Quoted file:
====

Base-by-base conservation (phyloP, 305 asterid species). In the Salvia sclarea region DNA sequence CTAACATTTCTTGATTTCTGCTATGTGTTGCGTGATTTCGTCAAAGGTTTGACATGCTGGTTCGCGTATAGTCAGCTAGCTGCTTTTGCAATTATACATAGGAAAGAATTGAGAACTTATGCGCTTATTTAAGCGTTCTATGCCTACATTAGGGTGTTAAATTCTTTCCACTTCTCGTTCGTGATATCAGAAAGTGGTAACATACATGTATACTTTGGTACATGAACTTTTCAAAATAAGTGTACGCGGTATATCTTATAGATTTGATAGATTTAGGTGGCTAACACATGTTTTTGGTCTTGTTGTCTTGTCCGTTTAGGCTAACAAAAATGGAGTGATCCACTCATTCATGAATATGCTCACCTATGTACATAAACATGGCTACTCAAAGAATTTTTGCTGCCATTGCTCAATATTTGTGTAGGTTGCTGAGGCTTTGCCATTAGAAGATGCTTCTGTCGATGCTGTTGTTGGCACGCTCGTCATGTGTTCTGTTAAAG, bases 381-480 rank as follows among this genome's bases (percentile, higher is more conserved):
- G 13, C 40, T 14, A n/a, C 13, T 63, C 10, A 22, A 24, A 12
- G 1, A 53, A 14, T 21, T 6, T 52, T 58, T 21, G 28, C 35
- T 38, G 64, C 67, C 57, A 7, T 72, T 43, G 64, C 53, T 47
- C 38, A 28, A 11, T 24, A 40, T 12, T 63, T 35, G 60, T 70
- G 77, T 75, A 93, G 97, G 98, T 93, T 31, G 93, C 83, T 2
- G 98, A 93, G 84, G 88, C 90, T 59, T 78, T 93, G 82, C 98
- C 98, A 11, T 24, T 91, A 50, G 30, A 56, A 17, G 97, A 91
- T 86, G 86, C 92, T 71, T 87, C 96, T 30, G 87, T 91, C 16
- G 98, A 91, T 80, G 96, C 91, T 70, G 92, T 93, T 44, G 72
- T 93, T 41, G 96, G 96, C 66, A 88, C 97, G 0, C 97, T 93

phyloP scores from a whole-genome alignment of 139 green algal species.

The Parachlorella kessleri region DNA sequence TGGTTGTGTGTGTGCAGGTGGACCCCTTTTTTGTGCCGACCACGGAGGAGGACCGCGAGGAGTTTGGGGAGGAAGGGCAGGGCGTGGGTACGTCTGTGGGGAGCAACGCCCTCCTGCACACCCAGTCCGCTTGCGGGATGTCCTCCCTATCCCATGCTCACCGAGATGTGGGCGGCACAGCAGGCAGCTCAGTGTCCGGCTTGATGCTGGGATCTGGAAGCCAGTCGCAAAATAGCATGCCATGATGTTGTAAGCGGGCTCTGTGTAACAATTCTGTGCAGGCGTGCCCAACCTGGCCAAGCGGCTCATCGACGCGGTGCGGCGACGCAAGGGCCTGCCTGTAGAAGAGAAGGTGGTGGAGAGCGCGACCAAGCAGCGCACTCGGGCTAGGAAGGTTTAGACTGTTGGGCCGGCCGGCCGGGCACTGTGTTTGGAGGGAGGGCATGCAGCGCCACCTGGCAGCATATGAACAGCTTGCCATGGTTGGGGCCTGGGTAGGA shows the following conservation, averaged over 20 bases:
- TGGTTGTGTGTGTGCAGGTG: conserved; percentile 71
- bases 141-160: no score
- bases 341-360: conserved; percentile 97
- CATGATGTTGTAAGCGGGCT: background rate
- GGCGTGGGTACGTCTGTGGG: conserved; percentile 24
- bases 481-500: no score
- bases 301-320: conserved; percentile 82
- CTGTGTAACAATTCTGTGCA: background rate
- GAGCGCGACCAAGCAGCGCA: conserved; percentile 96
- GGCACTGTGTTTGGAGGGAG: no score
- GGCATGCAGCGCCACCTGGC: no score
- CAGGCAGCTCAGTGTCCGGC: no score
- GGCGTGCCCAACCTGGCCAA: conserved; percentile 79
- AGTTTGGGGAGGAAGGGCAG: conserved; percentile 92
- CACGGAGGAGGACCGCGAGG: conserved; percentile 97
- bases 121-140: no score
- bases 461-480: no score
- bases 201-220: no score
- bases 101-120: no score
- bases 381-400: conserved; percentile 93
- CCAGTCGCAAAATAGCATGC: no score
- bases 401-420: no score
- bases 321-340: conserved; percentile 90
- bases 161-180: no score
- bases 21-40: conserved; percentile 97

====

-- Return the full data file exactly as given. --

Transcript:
Base-by-base conservation (phyloP, 305 asterid species). In the Salvia sclarea region DNA sequence CTAACATTTCTTGATTTCTGCTATGTGTTGCGTGATTTCGTCAAAGGTTTGACATGCTGGTTCGCGTATAGTCAGCTAGCTGCTTTTGCAATTATACATAGGAAAGAATTGAGAACTTATGCGCTTATTTAAGCGTTCTATGCCTACATTAGGGTGTTAAATTCTTTCCACTTCTCGTTCGTGATATCAGAAAGTGGTAACATACATGTATACTTTGGTACATGAACTTTTCAAAATAAGTGTACGCGGTATATCTTATAGATTTGATAGATTTAGGTGGCTAACACATGTTTTTGGTCTTGTTGTCTTGTCCGTTTAGGCTAACAAAAATGGAGTGATCCACTCATTCATGAATATGCTCACCTATGTACATAAACATGGCTACTCAAAGAATTTTTGCTGCCATTGCTCAATATTTGTGTAGGTTGCTGAGGCTTTGCCATTAGAAGATGCTTCTGTCGATGCTGTTGTTGGCACGCTCGTCATGTGTTCTGTTAAAG, bases 381-480 rank as follows among this genome's bases (percentile, higher is more conserved):
- G 13, C 40, T 14, A n/a, C 13, T 63, C 10, A 22, A 24, A 12
- G 1, A 53, A 14, T 21, T 6, T 52, T 58, T 21, G 28, C 35
- T 38, G 64, C 67, C 57, A 7, T 72, T 43, G 64, C 53, T 47
- C 38, A 28, A 11, T 24, A 40, T 12, T 63, T 35, G 60, T 70
- G 77, T 75, A 93, G 97, G 98, T 93, T 31, G 93, C 83, T 2
- G 98, A 93, G 84, G 88, C 90, T 59, T 78, T 93, G 82, C 98
- C 98, A 11, T 24, T 91, A 50, G 30, A 56, A 17, G 97, A 91
- T 86, G 86, C 92, T 71, T 87, C 96, T 30, G 87, T 91, C 16
- G 98, A 91, T 80, G 96, C 91, T 70, G 92, T 93, T 44, G 72
- T 93, T 41, G 96, G 96, C 66, A 88, C 97, G 0, C 97, T 93

phyloP scores from a whole-genome alignment of 139 green algal species.

The Parachlorella kessleri region DNA sequence TGGTTGTGTGTGTGCAGGTGGACCCCTTTTTTGTGCCGACCACGGAGGAGGACCGCGAGGAGTTTGGGGAGGAAGGGCAGGGCGTGGGTACGTCTGTGGGGAGCAACGCCCTCCTGCACACCCAGTCCGCTTGCGGGATGTCCTCCCTATCCCATGCTCACCGAGATGTGGGCGGCACAGCAGGCAGCTCAGTGTCCGGCTTGATGCTGGGATCTGGAAGCCAGTCGCAAAATAGCATGCCATGATGTTGTAAGCGGGCTCTGTGTAACAATTCTGTGCAGGCGTGCCCAACCTGGCCAAGCGGCTCATCGACGCGGTGCGGCGACGCAAGGGCCTGCCTGTAGAAGAGAAGGTGGTGGAGAGCGCGACCAAGCAGCGCACTCGGGCTAGGAAGGTTTAGACTGTTGGGCCGGCCGGCCGGGCACTGTGTTTGGAGGGAGGGCATGCAGCGCCACCTGGCAGCATATGAACAGCTTGCCATGGTTGGGGCCTGGGTAGGA shows the following conservation, averaged over 20 bases:
- TGGTTGTGTGTGTGCAGGTG: conserved; percentile 71
- bases 141-160: no score
- bases 341-360: conserved; percentile 97
- CATGATGTTGTAAGCGGGCT: background rate
- GGCGTGGGTACGTCTGTGGG: conserved; percentile 24
- bases 481-500: no score
- bases 301-320: conserved; percentile 82
- CTGTGTAACAATTCTGTGCA: background rate
- GAGCGCGACCAAGCAGCGCA: conserved; percentile 96
- GGCACTGTGTTTGGAGGGAG: no score
- GGCATGCAGCGCCACCTGGC: no score
- CAGGCAGCTCAGTGTCCGGC: no score
- GGCGTGCCCAACCTGGCCAA: conserved; percentile 79
- AGTTTGGGGAGGAAGGGCAG: conserved; percentile 92
- CACGGAGGAGGACCGCGAGG: conserved; percentile 97
- bases 121-140: no score
- bases 461-480: no score
- bases 201-220: no score
- bases 101-120: no score
- bases 381-400: conserved; percentile 93
- CCAGTCGCAAAATAGCATGC: no score
- bases 401-420: no score
- bases 321-340: conserved; percentile 90
- bases 161-180: no score
- bases 21-40: conserved; percentile 97